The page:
Terrorists Kill More than We Know

By | October 5, 2017 | 0 Comments

President John F. Kennedy’s granddaughter Tatiana Schlossberg, a former New York Times reporter, recently married George Moran, a senior medical student. Comments on this happy event reflected the glamour of the Kennedy name. But no one noted the fact that but for a stroke of luck, the bride would never have existed ‒ because her mother, Caroline Kennedy, would have been murdered before she had children.

Let me tell you two stories.

Dr. Gordon Hamilton Fairley was a leading cancer specialist in Britain. He was a pioneer in the therapy of childhood leukemia. On the morning of Oct. 23, 1975, he was walking his dog in London before going to the hospital. He happened to pass by the home of Sir Hugh Fraser, a politician who had angered the IRA. At that moment a car bomb went off, killing Dr. Fairley and his dog. Fairley was honored by being buried in St. Paul’s Cathedral. He was 45. The terrorists were caught and given life sentences, but they were subsequently released. So much for British justice.

Fraser, the intended victim, was unhurt. He was delayed by a phone call and was late leaving his house. He had a house guest, whom he was going to drive to art class. Her life was also saved by the fortuitous phone call. She was Caroline Kennedy. Ironically, only luck saved the IRA from murdering the daughter of the only Irish Catholic president of the United States.

Dr. David Applebaum was a leader in emergency medicine in Israel. He lectured in the United States and developed more efficient methods of organizing the care of mass casualties. He had just returned from speaking at New York University at a symposium commemorating 9/11. On the evening of Sept. 9, 2003, he happened to take his daughter, who was about to be married, to Café Hillel in Jerusalem for a late snack. At that moment an extremist Muslim terrorist blew up himself and six others, including Applebaum and his daughter. Colleagues knew something was wrong when Applebaum, usually one of the first to report to the hospital after bombings, did not arrive. He was 51, his daughter 20. Instead of a wedding, relatives and friends attended a double funeral.

Israeli hospitals, including the one where Dr. Applebaum worked, serve Muslims and Jews alike. Bombs and other sources of trauma injure Muslims and Jews alike. Ironically, the extremists who murdered Dr. Applebaum eliminated an outstanding source of emergency care for their own co-religionists. Extremists often hurt their own people and their own cause. But being extreme, extremists don’t care.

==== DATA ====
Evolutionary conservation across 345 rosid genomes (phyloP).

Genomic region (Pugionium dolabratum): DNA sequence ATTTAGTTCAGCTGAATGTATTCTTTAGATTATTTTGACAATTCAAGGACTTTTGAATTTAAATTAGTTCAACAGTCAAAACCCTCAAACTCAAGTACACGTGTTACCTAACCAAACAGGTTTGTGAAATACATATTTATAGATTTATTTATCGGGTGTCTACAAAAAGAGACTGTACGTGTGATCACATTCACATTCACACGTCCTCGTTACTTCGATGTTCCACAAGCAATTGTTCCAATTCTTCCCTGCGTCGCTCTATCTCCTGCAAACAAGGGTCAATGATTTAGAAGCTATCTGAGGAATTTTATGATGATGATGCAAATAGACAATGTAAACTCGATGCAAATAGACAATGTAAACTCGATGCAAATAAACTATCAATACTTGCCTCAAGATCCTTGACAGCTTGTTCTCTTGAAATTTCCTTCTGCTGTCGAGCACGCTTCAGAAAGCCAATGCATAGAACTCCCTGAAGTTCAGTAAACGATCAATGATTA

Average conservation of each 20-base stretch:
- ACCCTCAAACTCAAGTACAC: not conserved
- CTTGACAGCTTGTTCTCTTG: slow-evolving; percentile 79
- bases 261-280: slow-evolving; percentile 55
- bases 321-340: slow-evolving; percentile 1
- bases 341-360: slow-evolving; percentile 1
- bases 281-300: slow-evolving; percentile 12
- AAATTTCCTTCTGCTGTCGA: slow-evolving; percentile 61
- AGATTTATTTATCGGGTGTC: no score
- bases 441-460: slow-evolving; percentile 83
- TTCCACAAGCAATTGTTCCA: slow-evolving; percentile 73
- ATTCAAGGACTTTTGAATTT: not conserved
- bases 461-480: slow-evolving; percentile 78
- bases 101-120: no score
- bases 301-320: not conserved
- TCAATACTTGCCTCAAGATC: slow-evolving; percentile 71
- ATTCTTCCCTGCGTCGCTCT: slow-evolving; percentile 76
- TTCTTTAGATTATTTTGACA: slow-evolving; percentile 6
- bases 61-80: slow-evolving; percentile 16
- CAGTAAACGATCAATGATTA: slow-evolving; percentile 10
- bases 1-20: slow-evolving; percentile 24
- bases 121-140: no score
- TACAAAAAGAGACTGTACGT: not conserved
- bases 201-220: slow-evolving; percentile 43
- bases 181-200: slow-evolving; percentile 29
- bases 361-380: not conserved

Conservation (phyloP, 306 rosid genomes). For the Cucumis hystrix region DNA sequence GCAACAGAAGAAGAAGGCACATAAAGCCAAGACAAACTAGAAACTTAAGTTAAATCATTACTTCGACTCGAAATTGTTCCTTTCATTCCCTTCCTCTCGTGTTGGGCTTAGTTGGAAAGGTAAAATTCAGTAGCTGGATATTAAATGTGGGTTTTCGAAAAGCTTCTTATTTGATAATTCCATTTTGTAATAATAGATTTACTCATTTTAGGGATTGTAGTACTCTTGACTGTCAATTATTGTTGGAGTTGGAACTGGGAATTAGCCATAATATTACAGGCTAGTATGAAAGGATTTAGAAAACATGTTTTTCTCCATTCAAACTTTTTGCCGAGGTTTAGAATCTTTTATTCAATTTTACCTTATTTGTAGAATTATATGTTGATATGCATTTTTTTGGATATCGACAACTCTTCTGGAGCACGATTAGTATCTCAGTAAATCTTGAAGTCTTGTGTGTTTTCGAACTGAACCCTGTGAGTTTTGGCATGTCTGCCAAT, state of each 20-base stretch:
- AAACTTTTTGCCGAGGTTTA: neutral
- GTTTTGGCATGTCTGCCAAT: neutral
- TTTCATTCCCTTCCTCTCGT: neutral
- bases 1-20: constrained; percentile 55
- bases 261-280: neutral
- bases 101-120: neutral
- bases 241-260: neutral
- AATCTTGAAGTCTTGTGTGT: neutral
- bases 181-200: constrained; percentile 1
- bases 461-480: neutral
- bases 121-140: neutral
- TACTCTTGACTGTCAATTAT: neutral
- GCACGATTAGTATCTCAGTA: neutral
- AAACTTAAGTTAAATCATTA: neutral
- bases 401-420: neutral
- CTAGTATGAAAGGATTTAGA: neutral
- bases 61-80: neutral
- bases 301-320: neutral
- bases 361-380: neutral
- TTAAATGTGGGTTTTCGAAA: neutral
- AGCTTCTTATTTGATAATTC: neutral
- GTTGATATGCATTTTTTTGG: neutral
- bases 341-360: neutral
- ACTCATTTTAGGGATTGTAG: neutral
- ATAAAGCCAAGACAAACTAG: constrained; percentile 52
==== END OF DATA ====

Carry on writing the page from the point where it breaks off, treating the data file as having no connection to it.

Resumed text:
Getting through medical school, internship, and residency requires ability, hard work, and dedication. Working in a particularly difficult field of medicine requires more of the same. Teaching young people how to be competent, caring doctors requires special skills. But making original contributions to medicine requires even rarer gifts. Those who can do so are to medicine what Olympic medalists are to sports – the best of the best.

Dr. Fairley was 45, Dr. Applebaum 51. They had already made noteworthy contributions to health care. Who can say how much more they would have contributed to human well-being had they been allowed to live out their normal life spans? All human life is precious. But to me, those who make significant contributions to the alleviation of human suffering are especially precious. Certainly, they are rare. Like the northern spotted owl and Stephens’ kangaroo rat, they deserve our protection.

The terrorists who murdered Dr. Fairley and Dr. Applebaum killed not only them, but also the children they might have had, and their children, as well as all the patients they might have saved, and their children, and so on. And if the fortuitous phone call had not delayed the British politician, he and his house guest would have been murdered. And then Caroline Kennedy would not have lived to have children, so Tatiana Schlossberg would not be marrying George Moran.

Perhaps Dr. Applebaum is talking things over with Dr. Fairley in the next world. They have a lot in common. But we must deal with the problems of this world. We must make sure that those who commit premeditated murder are executed or kept in prison, so as to announce to the world that murder will not be tolerated. We must do our best to defeat terrorists and root out their support structure, so as to announce to the world that terrorism will not be tolerated.

We must work harder to make the world safe for the benefactors of humanity to walk their dogs in the morning, or take their daughters out for a snack in the evening – or perhaps even go to a country music concert. If we do that, those of us who are less gifted will be a lot safer as well. That would indeed be an appropriate way to remember the victims of terrorism.

Contact: dstol@prodigy.net. You are welcome to publish or post these articles, provided that you cite the author and website.

www.stolinsky.com

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